Getting Started in Real Estate Investing
Passive income. Mailbox money. Rental income real estate investing. I remember hearing these terms and figuring they were either far-fetched or out of reach. It either seems too good to be true, or just too many unknowns to really grow a personal rental income real estate portfolio. Did you know that 90% of millionaires own real estate? Coincidence?
I knew I had to get started in real estate investing. What follows are some top resources that have helped me along the way plus some personal, concrete examples of how I began building my own real estate portfolio.
First, it began by reading Rich Dad, Poor Dad many years ago (buy it HERE). This is a foundational real estate book for anyone wanting to get out of the rat race. If you're solely depending on your income from your job - then rush to read this book. Rich Dad, Poor Dad planted the seeds in my mind to get into the game of real estate as soon as possible. It also emphasized the point of truly owning a business that can operate without you. Did you know most entrepreneurs and small business owners actually have a job and not a business?
We want our money to work for us. Speaking of, there's a brilliant board game you should play as adults and with your older children called Cash Flow. This game is created by the Rich Dad, Poor Dad company. It's all about making your money work for you in order to get out of the rat race of life. A very entertaining and educational game! The bottom line is, we need to stop trading our time for dollars and instead, learn how to use those dollars to multiply themselves.
A definite top - and inexpensive resource - is to read several key books on real estate like Rich Dad, Poor Dad. Others I recommend are Rental Property Investing, Buy, Rehab, Rent, Refinance, Repeat (the popular BRRRR method which I've adopted) and Long-Distance Real Estate Investing. Get familiar with various types of real estate investing opportunities. Get a breadth of knowledge and discern which is best for your personality, time availability, risk/reward scenarios, strengths, the area you live, finances and more.
Another top resource I recommend is Bigger Pockets. Bigger Pockets initially started out as a podcast on real estate investing (and it's still one of the best in the world). You can find them anywhere you listen to podcasts like Apple iTunes. They're a couple of ordinary guys who have grown very impressive real estate portfolios using a variety of methods. They bring on guests who are very much normal, average Joe's who also began a real estate investing journey. Each show is about an hour and goes through many details of the story, including the numbers, financing, managing properties, etc.
Bigger Pockets has since grown to serve their vast community through online discussion groups, calculators, resources and so much more. If you are interested in real estate investing this should be your number one real estate podcast to listen to and online resource. There are membership levels to get access to a wealth of information and collaborate with like-minded real estate investors - from beginners to pros. Here are a few of my favorite - and their top - podcast episodes:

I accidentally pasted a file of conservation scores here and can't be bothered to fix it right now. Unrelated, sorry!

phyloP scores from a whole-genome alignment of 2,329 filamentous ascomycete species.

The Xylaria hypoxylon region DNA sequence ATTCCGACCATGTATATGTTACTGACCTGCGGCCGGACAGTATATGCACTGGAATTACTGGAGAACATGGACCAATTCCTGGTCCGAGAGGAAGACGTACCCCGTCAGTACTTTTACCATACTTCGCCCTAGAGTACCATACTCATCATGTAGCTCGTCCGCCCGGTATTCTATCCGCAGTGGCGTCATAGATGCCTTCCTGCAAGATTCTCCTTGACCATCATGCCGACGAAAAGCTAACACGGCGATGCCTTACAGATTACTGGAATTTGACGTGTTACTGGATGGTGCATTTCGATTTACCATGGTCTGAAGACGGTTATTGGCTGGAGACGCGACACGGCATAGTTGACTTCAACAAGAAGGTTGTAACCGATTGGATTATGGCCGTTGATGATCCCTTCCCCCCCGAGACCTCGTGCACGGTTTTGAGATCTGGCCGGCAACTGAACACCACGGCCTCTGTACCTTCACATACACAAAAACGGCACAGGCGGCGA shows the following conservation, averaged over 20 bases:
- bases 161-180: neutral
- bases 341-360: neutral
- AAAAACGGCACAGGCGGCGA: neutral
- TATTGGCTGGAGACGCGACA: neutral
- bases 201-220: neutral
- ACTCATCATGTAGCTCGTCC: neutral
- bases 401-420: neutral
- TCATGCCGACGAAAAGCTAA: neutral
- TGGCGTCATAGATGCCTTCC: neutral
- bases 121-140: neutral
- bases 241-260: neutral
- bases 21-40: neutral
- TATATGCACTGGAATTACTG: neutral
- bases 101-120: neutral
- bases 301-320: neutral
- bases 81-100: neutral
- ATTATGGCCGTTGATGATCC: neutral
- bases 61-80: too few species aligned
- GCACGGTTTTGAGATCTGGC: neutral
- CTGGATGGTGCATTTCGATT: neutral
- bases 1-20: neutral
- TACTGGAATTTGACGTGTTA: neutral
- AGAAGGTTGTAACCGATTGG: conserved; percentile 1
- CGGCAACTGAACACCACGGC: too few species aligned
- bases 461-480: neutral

Another top resource for real estate investing is: everyone around you. Your friends, family, colleagues, parents on the sidelines, service workers, etc I'll have something in common - they live somewhere and came from somewhere.
I've heard some fascinating stories over the years of how connections were made and people started investing in real estate far away from where they lived, because of someone they knew in an attractive market. I know a story from the guy in San Diego who started there, in a much higher-priced market. He met a work colleague whose parents were doing property management in a very low priced market in the Midwest and decided to go all-in there. He now owns over 100+ doors with a collection of single-family and multi-family properties. They are in a low priced, high return on cash market. All because he talked about real estate with those he knew and made an interesting connection. This is a little like my story.
A common misperception in real estate is that you must invest where you live. Nothing could be further from the truth. That's a relic of the 1900s. :) I've discovered there are amazing real estate markets out there for passive income - and I've embraced some when I lived thousands of miles away from the properties. We've owned just one property that was within about 5 miles of where we lived. All others have been - and are currently - in states far from our primary residence.
We've purchased a foreclosure, a short sale, distressed properties, all-cash deals, single-family homes, condos, townhomes, and duplexes. I just recently completed a 1031 exchange - a powerful tool for building a bigger and longer-term real estate portfolio and legally deferring (potentially forever) all the taxes. Let me break down a few of these.
A Deeper Dive On Our Details on Getting Started in Real Estate Investing
Our first dabble in real estate was fortunate on timing. We bought a condo in San Diego in 2004, sold in 2006, then rented while the nation rode out the housing crisis. Sometimes it pays to rent. We then moved to Oregon in 2009. After buying our primary residence in Oregon in 2011, we decided to save up and acquire our first rental income property. Over the course of the next year, we saved up for 20% down on a single-family home in a specific neighborhood near us within the most desirable school district. It was a short-sale so we put in a low-ball offer, waited for a couple of months and the bank finally approved. We were in the game! It was exciting and a little terrifying at first. Would we rent it out? What problems would we experience? We were ready.
Again, it was in a great neighborhood, so we had absolutely no problem renting it. In fact, we listed the property for rent on Facebook and Craigslist during our escrow. The first tenant moved in the following day that we received keys! Over the next 7 years - even between the various tenants moving - the house was only vacant for a total of 18 days (and that was due to some small repairs in transitions)! This was a longer-term appreciation play. The rent only netted us about $300-400/mo in positive cash flow. Yet, we bought the property for $170k and sold 7 years later for $310k - after tenants paid down tens of thousands in the initial mortgage. More below on what we did once we sold - and deferred a ton of taxes on this gain!